Reopening of Schools and Economy

Some provinces and territories are starting to re-open the economy, including stores, schools, and outdoor activities. The following recommendations are based on age groups and are meant to help you decide whether to continue self-isolation, or to start engaging in activities outside of your home.

These recommendations are general guidance, and should not replace the recommendations of your local public health agency or your doctor. If you are unsure and/or have any concerns, please talk to your doctor.

This guidance is based on the latest available evidence and cautious prudence to protect people living with IBD. It will likely change over time, as new information becomes available and/or the risk of COVID-19 changes.

Scroll down to find your age group and what you should do.

Children and adolescents under 20 years old:

Children and adolescents who get COVID-19 tend to have very mild symptoms and rarely require hospitalization. The risk of hospitalization and death in children with COVID-19 is not higher than a typical influenza infection. Several registries studying COVID-19 in children and adolescents with IBD have only reported mild COVID-19 disease, even among children using immunosuppressive or biologic medications

If your child with IBD is in remission and otherwise healthy, your child should follow the local public health guidance regarding returning to school. This includes children on immunosuppressives or biologics. In general, children/adolescents who are in remission and feeling well may return to school.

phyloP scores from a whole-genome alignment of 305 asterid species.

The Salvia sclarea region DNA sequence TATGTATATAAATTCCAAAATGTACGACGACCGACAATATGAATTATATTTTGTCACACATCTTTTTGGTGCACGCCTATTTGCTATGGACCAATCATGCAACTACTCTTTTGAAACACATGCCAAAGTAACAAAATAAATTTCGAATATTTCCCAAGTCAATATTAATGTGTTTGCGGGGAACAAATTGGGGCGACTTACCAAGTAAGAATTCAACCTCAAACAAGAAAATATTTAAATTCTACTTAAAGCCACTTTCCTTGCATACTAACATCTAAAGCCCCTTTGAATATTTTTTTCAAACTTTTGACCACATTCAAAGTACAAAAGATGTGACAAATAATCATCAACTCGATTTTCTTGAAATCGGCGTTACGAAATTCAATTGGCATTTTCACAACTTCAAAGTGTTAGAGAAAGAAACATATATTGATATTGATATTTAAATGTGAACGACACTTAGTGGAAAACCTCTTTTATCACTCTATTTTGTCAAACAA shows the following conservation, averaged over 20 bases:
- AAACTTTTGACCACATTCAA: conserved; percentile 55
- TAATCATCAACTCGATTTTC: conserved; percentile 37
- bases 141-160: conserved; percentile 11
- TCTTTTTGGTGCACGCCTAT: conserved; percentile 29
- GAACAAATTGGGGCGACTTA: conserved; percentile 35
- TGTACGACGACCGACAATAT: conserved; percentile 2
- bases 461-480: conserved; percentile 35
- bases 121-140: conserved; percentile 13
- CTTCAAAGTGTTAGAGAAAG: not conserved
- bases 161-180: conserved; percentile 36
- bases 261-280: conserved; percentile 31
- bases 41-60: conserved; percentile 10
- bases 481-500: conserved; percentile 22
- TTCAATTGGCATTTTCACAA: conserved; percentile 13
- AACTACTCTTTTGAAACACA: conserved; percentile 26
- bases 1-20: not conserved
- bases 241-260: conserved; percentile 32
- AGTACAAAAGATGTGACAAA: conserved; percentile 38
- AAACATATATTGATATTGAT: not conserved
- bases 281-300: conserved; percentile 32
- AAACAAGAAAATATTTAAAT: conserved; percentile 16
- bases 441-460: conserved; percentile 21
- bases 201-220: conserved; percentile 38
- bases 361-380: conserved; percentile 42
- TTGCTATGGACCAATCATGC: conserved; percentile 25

There is uncertainty as to the risk of high-dose steroids (more than 0.5 mg/kg/day of prednisone equivalent dose, or more than 20 mg per day), severe active inflammation, and malnutrition in children/adolescents with IBD. Consequently, we recommend a more cautious approach until more data becomes available to help guide decisions.

We recommend that children/adolescents stay home from school if they are:

  • Newly diagnosed, or

  • Have severe active inflammation, or

  • Taking steroid medications (more than 0.5 mg/kg/day prednisone equivalent dose, or more than 20 mg per day) (excluding steroid enemas/creams or budesonide), or

  • Have moderate/severe malnutrition (were told by their doctor that they were malnourished or underweight)

If your child is newly diagnosed, has severe active inflammation or is taking high-dose steroids, your child should stay at home, and be shielded from COVID-19 using the following strategies:

  • All household members should employ good hand hygiene, and other strategies to reduce transmission of COVID-19.

  • Where possible, household members should engage in physical distancing from your child (maintain a distance of at least 2 metres).

  • Household members should adhere to public health physical distancing recommendations outside of the home (e.g. try to avoid in-person meetings)

  • ​Try to work from home; if not possible, speak to their employer about physical distancing at work

  • Use services for vulnerable people (e.g. special grocery store times, pharmacy delivery, etc.)

  • Clean their residence as best as possible to avoid transmission of the virus; instructions for disinfecting your residence are available from the Centers for Disease Control and Prevention

If your child was recently diagnosed or had a flare of IBD, but is now in remission and has tapered the dose of steroids to less than 0.5 mg/kg/day and less than 20 mg per day, you may consider resuming attendance at school. Typically, this might take some time after the disease diagnosis or flare. Please speak to your doctor.